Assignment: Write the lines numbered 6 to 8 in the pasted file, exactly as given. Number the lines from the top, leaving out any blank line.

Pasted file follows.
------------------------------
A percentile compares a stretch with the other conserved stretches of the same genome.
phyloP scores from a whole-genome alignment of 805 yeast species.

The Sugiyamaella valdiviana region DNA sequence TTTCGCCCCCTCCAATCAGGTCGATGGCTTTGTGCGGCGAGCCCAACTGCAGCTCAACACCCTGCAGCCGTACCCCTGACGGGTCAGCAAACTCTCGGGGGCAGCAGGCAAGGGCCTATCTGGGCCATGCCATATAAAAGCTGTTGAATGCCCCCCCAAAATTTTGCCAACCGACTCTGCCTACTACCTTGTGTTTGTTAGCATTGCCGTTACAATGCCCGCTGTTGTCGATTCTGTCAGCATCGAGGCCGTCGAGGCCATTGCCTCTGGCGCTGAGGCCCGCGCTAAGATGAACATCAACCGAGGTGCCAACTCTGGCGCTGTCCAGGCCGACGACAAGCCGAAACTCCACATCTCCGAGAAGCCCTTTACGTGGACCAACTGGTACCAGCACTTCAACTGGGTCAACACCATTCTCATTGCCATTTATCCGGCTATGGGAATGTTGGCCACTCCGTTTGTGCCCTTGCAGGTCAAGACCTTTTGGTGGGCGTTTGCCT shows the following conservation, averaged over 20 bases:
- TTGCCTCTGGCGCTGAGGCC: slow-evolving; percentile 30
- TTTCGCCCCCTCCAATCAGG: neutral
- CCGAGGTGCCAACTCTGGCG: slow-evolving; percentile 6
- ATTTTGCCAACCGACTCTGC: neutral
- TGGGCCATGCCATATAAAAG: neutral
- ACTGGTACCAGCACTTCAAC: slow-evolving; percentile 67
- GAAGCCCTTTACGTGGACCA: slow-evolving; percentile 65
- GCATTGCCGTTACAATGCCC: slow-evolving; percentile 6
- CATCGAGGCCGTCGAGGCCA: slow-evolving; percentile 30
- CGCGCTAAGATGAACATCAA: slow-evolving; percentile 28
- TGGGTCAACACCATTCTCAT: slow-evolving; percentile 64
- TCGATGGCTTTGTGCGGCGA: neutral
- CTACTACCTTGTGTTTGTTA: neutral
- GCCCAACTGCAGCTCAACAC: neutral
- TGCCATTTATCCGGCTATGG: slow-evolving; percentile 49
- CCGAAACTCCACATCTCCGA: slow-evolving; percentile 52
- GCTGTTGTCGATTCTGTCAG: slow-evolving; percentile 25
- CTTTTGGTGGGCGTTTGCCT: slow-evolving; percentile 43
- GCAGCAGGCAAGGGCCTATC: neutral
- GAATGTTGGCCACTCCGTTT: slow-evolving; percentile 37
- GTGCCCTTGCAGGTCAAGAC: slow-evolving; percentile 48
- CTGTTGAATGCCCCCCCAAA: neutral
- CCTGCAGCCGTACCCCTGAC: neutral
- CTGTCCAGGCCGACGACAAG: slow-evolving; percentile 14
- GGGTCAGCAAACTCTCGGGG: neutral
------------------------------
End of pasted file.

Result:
- CCGAGGTGCCAACTCTGGCG: slow-evolving; percentile 6
- ATTTTGCCAACCGACTCTGC: neutral
- TGGGCCATGCCATATAAAAG: neutral